The Lily of the Mohawks was a sign of human dignity.
Name: Kateri Tekakwitha
Feast day: July 14
We don’t often think of the people whom missioners serve as missioners themselves, but you could call St. Kateri Tekakwitha just that. Theologians call it “reverse mission.” St. Kateri didn’t go out to found Churches — she was more an ascetic and contemplative. But in mission territory she clung to her newfound Catholic faith, which was no small sign to the people around her.
Kateri (named for Catherine of Siena) was born west of what is today Auriesville, in upstate New York. She was daughter of a significant political leader, a chief, in the Mohawk nation, which was in turn a part of the Iroquois confederation (a model for the future United States). Her mother, already converted to Catholicism, had been kidnapped and brought into the Mohawk tribe.
The Europeans had unwittingly brought smallpox to the New World; Kateri was the only one in her family who survived it. She was scarred for life and visually impaired. After hearing of Christianity from the Jesuits, at age 19, she converted. Against tribal norms, she refused to marry. She was shunned by her own people and went to live near the Jesuit mission south of Montreal. There she led a life of prayer, including acts of penitence that were popular at that time. She is known to have planted small crosses in woods where she had been at prayer.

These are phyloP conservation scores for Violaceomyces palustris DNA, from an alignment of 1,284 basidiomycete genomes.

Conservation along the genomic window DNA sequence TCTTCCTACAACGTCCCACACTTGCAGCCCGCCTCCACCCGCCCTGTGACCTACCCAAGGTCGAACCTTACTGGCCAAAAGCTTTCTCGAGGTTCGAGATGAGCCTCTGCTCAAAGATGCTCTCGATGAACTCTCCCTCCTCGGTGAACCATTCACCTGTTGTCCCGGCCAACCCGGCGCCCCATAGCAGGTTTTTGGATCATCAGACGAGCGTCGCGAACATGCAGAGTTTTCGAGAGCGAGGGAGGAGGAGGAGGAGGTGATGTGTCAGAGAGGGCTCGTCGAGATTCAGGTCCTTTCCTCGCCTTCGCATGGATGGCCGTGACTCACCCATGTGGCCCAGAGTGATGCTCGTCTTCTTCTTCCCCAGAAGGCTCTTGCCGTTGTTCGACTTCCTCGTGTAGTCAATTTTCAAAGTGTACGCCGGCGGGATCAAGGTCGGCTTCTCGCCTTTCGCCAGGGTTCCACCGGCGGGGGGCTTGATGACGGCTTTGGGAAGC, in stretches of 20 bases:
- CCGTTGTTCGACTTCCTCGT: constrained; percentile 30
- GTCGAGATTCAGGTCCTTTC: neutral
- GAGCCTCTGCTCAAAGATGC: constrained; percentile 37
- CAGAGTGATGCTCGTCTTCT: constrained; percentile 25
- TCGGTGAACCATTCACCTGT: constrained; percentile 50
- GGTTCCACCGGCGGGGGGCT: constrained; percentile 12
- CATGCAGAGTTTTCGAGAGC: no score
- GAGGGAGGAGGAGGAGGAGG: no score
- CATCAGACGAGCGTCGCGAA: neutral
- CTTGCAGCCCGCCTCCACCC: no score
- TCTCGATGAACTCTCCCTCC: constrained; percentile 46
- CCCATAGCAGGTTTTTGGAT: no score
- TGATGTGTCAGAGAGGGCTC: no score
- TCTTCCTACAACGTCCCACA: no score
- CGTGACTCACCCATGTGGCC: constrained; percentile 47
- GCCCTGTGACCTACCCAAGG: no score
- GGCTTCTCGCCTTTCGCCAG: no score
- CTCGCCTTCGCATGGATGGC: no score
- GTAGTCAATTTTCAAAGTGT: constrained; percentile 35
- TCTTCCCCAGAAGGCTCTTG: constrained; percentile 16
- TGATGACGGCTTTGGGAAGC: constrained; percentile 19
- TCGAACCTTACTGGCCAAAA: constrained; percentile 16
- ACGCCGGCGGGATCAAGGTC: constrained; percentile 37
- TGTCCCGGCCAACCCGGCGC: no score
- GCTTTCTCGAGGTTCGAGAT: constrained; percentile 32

St. Kateri died at age 24 of an unknown illness. Miracles were immediately attributed to her, and her sanctity was widely known. Her witness to Christianity while alive on earth, and then her growing reputation in death would put her in the ranks of reverse missioners. Her known holiness in the Christian tradition became a rallying cry of respect for Native American peoples. Catholic Native Americans eventually began to gather annually to celebrate their culture at the Tekakwitha Conference. St. Kateri was canonized by Pope Benedict XVI in 2012. Her title, “Lily of the Mohawks,” refers to a once-popular association of lilies with women’s celibacy.
St. Kateri, pray that each of us will conform to the will of Christ. By your witness, help us to see in our hardships an image of Christ’s suffering. Help us to be fearless in our faith, even when it is unpopular.